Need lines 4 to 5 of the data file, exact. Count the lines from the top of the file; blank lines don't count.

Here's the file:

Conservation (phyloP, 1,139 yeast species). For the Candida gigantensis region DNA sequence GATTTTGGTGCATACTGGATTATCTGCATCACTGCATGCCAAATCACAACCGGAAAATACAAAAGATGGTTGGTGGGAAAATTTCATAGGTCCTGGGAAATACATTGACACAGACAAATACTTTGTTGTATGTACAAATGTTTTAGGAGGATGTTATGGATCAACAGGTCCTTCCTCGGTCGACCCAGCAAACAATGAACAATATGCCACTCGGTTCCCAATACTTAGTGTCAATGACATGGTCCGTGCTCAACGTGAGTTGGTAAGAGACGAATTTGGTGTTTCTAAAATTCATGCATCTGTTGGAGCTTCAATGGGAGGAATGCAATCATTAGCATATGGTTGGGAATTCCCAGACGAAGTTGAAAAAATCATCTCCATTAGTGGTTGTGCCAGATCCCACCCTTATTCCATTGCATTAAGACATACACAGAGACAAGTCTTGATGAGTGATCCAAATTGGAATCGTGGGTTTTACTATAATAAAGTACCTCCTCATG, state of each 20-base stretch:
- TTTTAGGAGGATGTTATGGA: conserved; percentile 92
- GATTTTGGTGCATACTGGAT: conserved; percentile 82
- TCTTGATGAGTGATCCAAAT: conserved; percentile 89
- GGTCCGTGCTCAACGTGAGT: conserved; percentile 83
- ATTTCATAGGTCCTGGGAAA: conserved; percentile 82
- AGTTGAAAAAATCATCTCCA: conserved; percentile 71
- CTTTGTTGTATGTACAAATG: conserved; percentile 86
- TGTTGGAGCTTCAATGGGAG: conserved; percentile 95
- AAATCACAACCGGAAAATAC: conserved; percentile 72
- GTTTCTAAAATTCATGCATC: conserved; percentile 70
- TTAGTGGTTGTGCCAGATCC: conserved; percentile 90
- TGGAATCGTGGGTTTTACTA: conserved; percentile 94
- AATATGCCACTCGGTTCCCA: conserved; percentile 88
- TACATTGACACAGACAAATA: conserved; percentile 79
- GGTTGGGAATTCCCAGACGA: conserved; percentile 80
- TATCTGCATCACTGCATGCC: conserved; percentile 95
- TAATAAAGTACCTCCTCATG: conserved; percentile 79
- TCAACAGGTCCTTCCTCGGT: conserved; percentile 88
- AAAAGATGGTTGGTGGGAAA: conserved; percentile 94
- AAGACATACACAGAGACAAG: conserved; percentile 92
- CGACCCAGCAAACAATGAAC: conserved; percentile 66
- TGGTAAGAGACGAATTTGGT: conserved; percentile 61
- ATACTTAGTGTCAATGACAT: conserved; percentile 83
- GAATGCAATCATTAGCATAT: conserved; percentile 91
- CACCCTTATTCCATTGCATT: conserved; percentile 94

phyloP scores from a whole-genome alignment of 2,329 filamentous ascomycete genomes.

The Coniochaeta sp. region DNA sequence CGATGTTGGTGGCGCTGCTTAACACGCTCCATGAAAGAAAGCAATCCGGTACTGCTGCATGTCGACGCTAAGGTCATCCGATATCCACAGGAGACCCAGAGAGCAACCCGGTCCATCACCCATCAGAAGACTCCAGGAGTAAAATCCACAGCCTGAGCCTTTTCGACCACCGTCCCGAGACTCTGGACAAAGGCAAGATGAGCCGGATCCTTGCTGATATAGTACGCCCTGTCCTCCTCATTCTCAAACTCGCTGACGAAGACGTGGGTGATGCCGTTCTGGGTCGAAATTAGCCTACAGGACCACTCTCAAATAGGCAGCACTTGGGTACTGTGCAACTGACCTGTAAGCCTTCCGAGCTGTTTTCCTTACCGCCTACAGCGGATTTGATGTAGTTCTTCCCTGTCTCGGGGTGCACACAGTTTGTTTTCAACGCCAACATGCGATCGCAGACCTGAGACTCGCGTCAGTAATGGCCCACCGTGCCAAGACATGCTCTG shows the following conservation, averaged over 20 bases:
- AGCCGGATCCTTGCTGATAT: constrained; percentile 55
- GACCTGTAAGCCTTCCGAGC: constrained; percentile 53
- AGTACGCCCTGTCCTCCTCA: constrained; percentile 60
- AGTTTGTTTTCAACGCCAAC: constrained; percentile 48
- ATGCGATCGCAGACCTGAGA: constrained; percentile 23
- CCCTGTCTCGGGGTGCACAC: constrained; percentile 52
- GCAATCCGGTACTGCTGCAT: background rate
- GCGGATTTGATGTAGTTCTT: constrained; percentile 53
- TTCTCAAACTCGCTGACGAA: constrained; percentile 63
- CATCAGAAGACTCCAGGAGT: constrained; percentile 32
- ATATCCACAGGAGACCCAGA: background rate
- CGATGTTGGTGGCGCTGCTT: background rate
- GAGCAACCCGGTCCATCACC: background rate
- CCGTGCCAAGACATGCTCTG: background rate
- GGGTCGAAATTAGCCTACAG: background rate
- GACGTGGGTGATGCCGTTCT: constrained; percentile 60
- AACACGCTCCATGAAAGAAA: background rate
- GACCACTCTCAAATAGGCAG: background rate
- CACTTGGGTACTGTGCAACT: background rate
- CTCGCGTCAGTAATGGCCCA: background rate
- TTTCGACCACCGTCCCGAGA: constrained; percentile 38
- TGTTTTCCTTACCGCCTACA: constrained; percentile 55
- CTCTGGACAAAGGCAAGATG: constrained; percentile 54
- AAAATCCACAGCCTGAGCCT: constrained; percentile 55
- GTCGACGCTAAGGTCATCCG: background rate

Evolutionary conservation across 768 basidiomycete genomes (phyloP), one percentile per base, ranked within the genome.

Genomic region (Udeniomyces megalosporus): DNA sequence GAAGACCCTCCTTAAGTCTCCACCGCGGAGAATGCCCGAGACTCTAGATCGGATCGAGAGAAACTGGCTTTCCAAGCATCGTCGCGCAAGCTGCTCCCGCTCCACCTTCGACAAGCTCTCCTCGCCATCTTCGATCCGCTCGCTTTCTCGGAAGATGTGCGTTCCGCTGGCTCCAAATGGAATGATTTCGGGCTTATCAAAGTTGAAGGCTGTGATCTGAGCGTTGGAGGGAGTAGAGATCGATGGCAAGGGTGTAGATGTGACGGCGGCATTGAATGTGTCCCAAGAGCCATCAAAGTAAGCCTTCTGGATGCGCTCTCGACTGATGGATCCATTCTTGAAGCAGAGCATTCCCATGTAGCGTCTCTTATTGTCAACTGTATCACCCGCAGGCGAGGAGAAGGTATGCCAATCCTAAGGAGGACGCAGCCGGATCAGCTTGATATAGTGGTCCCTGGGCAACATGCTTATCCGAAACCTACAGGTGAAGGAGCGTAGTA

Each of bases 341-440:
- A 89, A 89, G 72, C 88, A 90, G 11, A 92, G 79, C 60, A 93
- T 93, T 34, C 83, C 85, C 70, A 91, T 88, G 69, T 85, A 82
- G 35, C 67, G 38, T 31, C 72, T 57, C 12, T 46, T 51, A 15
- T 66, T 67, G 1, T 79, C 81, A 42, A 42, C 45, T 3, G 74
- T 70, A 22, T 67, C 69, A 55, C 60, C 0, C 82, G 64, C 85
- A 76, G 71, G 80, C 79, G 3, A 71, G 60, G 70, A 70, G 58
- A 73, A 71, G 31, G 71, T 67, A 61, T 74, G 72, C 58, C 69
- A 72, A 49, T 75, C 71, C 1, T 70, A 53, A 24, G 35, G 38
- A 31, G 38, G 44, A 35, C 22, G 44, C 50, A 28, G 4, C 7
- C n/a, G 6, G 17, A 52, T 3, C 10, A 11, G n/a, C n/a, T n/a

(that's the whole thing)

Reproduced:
- TCTTGATGAGTGATCCAAAT: conserved; percentile 89
- GGTCCGTGCTCAACGTGAGT: conserved; percentile 83